The iPad cannot run these apps because it doesn’t have th power. And if it did get the power, the iPad would be thicker and heavier with less battery life because of the requirements to cool the device from the more powerful hardware and to fit that hardware in.

          When it comes to the keyboard and trackpad, the Surface has the best in the business. As for the trackpad, professionals need precision and a mouse is required.

          1. The Force Trackpad is the best in the business. Equal light pressure anywhere on the surface gives you a click, which provides fantastic accuracy. The keyboard on the Macbook Pro is regarded by the vast majority of tech writers as the best in class.

            Ars Technica just provided benchmark tests with the new iPad Pro which in most ways outpaces both the 13″ Retina Macbook Pro and the Surface Pro 4. That is rather surprising.

      2. dswe’s comment reads like someone who has studiously ignored all the reviews and benchmarks that show amazing performance that rivals MacBooks (and sometimes surpasses them!), very long battery life, the Pencil being far more advanced than a stylus, and much more.

      1. Don’t know where he is from but ‘shat’ is and has been in common use in the UK for the word shit. Indeed just checked its origin and it is the Old English past tense of shit so in a way you are right, where are the grammar police when you need them.

  2. They’ve apparently done the same thing with the new AppleTV. Release hardware without decent stuff to go with it. Gotta meet those deadlines…sometimes. It’s the new Apple.

      1. So, when Steve presented the first iPhone, it only came with software from Apple.
        Then they set up the App store and allowed people to write software for the IOS devices.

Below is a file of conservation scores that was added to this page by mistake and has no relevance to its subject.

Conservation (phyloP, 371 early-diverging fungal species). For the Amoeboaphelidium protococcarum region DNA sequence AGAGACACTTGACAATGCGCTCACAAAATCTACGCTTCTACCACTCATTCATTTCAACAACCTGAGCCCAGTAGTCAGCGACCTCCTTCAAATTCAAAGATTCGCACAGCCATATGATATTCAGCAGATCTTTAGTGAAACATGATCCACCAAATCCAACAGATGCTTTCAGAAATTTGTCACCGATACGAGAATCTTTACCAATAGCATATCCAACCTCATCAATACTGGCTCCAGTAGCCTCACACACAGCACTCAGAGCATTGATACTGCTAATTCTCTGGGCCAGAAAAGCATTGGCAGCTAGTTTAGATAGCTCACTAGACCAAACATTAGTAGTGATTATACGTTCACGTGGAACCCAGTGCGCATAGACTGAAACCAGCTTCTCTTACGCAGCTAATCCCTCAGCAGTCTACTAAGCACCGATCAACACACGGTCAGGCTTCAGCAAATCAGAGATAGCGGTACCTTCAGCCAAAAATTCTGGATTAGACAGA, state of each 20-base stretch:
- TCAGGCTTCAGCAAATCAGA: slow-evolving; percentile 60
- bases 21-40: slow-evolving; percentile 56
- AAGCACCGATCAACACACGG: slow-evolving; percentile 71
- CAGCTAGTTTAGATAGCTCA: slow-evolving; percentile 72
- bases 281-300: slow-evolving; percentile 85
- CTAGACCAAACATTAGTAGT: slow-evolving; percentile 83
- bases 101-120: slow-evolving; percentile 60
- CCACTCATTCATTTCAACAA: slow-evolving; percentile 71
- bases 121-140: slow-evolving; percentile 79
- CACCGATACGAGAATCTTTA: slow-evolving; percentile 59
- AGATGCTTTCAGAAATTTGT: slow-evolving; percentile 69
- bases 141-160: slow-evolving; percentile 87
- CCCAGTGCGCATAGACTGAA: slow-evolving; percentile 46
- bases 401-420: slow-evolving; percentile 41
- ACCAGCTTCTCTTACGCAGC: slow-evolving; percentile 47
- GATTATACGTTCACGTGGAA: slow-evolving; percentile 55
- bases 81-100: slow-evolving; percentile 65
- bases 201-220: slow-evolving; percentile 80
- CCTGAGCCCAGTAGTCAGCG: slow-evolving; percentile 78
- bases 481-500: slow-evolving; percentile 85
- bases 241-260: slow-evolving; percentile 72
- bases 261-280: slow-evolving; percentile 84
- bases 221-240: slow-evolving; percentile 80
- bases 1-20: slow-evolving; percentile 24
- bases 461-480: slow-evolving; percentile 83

Fast forward a couple of years, and now when they present a new piece of hardware, everyone just expects, that you will be able to write software for it.
        That’s the environment that all these “expectations” are swirling around in. It is what it is.
        The Apple TV 4 hardware is a good foundation.
        The brand-new, Apple TV 4 software is a solid start.
        It will only get better. And you know it.

  3. Whine, whine, whine. How come Apple is the only one in the press that gets criticized this much for not enough apps when they release a new piece of hardware? Microsoft and Android don’t get anywhere near this kinda heat. Besides iOS apps are supposed run on all their devices and do. Don’t worry, the Pencil experience will be fantastic.

  4. Am I the only one who’s noticed Apple’s recent lethargy regarding the iPad Pro? After the initial product announcement, Apple basically went silent. Then, this Monday they announce preorders will be available Wednesday, but give no time at which preorders will be accepted and no firm date on which the product will be available in the retail stores. Can no one at Apple communicate a decision any more? Or make one?

    Today, the day before pre-orders are to begin, the web site for iPad Pro still says “Available November.” Wouldn’t you think that a product that Apple presents as ground-breaking and the death of the PC would at least merit a web site update announcing preorders? Has anyone noticed that the Apple Pencil seems to get more attention than the iPad Pro?

    To me, this entire episode speaks to Apple’s lack of confidence in their products. After the less-than-remarkable debut of the Apple Watch, and in the face of declining iPad sales, could it be that Apple doesn’t want to blow their horn too loudly lest someone notice if iPad Pro sales are less than stellar?

    I hate to be one to keep digging Steve Jobs up and throwing him in Tim Cook’s face, but I can’t imagine a product launch as weak as this one happening on Jobs’ watch.